|Student Metacognition-Transfer and Implementation|
|Wednesday, 05 January 2011 19:25|
As a staff developer, a principle tenant or truth drives our work… teacher development regarding instructional strategies is about transfer and implementation. If what we bring to teachers does not take a life in the classroom and assist teaching and learning, it is not effective professional development.
Curiously, the same is true with literacy education. What we teach kids has to take a life in all their classes. Unlike the Las Vegas tourism line, “What happens in Vegas stays in Vegas,” we believe that “What happens in English class must not stay in English class.” Not very original, but too often students believe what happens in “this class” is only relevant in this class.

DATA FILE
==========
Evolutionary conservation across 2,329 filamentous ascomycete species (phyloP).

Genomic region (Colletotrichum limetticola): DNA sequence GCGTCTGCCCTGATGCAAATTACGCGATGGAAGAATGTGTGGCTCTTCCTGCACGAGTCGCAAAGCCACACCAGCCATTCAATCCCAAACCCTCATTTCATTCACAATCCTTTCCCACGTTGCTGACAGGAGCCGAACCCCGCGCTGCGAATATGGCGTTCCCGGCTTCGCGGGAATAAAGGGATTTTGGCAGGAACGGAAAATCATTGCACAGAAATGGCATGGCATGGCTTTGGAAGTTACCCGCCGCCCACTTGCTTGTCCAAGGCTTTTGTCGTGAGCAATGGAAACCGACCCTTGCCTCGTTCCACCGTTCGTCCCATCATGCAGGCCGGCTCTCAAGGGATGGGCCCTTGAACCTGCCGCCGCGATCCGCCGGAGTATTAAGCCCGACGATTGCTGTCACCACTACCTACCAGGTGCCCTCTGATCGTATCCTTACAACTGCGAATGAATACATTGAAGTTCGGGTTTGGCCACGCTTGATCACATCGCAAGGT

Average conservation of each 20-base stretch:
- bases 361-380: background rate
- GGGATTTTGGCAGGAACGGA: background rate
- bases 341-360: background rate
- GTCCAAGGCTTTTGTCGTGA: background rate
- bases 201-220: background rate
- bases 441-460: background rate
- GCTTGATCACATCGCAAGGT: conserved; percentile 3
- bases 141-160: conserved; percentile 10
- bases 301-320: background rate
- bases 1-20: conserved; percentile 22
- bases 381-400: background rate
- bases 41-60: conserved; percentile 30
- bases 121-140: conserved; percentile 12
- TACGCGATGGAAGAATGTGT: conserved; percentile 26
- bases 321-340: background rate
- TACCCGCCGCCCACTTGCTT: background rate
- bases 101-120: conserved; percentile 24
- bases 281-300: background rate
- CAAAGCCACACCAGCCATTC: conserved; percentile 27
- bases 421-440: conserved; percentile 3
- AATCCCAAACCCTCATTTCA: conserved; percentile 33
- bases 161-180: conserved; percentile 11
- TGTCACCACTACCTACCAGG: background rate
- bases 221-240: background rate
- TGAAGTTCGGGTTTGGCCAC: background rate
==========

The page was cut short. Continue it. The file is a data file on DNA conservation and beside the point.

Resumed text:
Consequently, we work hard to teach students literacy skills and strategies that “have legs”, that help students be better learners in all their classes.
That begins with helping student understand the strategies they are being taught.
Pebble Creek’s High School Literacy curriculum constitutes of six units in each grade. At the end of the first unit, students close by having to describe the primary strategies taught in Pebble Creek, and why and how they make them a better reader, writer and thinker.
This is the necessary first step in promoting transfer of these literacy and thinking skills to other classes.
Larry Ferrlazzo, teacher at Burbank High School in Sacramento and shepherd of one of the most successful and widely read teacher websites in the country, wrote about this experience with his students. His blog entry speaks to the teaching task, and then has student examples of their explanations of strategies learned.